Here I Sit

Nov 5th, 2019 | Category: Here I sit
By Shirley Morgenthaler

A Potpourri of Perspectives on Learning and Teaching

In our last issue we focused on one topic from a variety of perspectives. In this issue we do the same, but our focus comes through the variety of topics, issues, and recommendations, all of them built around learning and teaching.

Learning and teaching are the least common denominator of our work and of our ministry. That learning and teaching may take place in a College of Business, such as Wanda Foster’s focus on teaching ethics to business students in a faith-based university. Does that faith base make a difference? Do business students studying at a faith-based university such as ours have an advantage in the business world for which they are preparing?

What impact does effective mentoring have on learning and teaching? Rebecca Stanton and Ann McKellar look at mentoring about-to-be teachers and first-year teachers. They propose that all mentoring include communication, modeling, and reflection. Ask yourself whether this perspective can make an impact on your professional practice, whether that be teaching, business, theater, church ministry, or any of a myriad professional applications.

Taking mentoring to a more specific level, Mary Zaharis discusses first-year teacher induction and multi-year mentoring. While her discussion is specific to education, it can be applied to a variety of fields. Consider whether your area of enterprise could benefit from Mary’s work.

Sandra Doering takes us on a different journey. Her study of Louisa May Alcott has begun with the discovery that Little Women was published in 1868, a mere four years after CUC was founded as Addison Lutheran Teacher’s Seminary. As amazing as the beginning of CUC is during the Civil War, Louisa May Alcott’s work may need to be considered as more amazing. Here is a woman, publishing under her real name, writing about four young women. Who would do that? Read Sandy’s article and find out.

Our next set of articles explore aspects of literacy and literacy development. Lauren Wellen and Edgar Ramos discuss the use of graphic novels to teach literacy. In my mind, the most amazing detail in that article is the revelation that Edgar Ramos has gone from being a struggling reader, a non-reader, a repeater of second grade to now being a member of the CUC faculty with a PsyD in counseling psychology! Jenna Nelson takes us into another area of literacy, that of the adolescent learner. She reminds us how critical it is to attend to the needs of teen learners as they deepen their understandings of, and skill in, reading and writing.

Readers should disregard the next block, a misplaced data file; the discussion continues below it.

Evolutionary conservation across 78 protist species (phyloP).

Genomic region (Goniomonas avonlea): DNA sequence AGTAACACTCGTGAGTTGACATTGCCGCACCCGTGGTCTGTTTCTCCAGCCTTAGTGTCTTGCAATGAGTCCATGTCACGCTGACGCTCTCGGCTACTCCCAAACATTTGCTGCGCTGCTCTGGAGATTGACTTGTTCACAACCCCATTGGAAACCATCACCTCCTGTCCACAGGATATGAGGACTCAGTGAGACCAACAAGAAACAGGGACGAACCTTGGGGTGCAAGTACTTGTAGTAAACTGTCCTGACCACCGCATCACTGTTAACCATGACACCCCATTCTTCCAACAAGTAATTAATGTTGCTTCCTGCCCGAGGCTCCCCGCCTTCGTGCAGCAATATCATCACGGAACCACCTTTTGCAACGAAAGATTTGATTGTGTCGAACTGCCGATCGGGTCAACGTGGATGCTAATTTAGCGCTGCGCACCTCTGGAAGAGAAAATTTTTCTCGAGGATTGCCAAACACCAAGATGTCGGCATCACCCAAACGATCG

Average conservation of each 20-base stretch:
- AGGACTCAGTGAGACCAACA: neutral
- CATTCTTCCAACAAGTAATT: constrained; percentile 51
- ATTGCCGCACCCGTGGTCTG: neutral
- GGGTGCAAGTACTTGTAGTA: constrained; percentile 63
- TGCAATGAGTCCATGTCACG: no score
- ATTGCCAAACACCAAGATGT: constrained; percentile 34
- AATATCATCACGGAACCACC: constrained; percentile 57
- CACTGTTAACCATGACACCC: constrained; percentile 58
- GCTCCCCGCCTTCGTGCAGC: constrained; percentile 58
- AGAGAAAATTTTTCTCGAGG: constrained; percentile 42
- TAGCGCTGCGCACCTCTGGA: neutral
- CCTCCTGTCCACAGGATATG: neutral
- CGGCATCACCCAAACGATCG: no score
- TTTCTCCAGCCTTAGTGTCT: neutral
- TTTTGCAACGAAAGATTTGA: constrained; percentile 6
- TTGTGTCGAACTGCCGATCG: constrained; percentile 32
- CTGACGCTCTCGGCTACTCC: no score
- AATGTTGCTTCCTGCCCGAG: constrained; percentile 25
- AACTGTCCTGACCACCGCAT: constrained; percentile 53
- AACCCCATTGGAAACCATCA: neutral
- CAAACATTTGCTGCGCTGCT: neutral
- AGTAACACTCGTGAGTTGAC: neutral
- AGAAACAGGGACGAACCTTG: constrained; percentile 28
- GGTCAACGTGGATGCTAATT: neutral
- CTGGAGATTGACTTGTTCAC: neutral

Finally, Art Safer, Mary Zaharis, Denise Glascow, Susan Mann, and Michele Gnan have collaborated on the issue of community engagement for families who are nurturing a child diagnosed with autism spectrum. Their discussion and recommendations for heightened community engagement with those children and their families gives us points to ponder for our respective communities. 

In her Ministry in the Classroom column, Kimberly Lavado discusses the need for all of us at Concordia University Chicago to be sensitive and responsive to the diversity in all of our classrooms. That diversity is often less visible than we can ascertain without careful analysis and interactions. Her column can give you criteria with which you can rate your own sensitivity to diversity.

Donna Knight gives us a thoughtful review of Tienkin’s Defying Standardization. I strongly suggest that you read both this review and the book it reviews. The standardization of the curriculum of schooling through national and state standards is a concern on the part of both leaders and teachers in our schools.

Amy Stradtmann gives us Words for Thought about our attention to what she calls “the easy stuff.” Her words give us thoughts on which to ponder and to use for a personal assessment. The easy stuff is easy to ignore.

Erik Ankerberg serves as our interim president for this issue because it is still a part of Volume 155. We appreciate his willingness to serve in this capacity during the hyphen between Dr. Gard and Dr. Dawn. It is a great professional dance to stand on that hyphen and keep CUC in working order. His hyphen dance has included the leadership of this journal and writing this Last Word column for us. Thank you, Erik. LEJ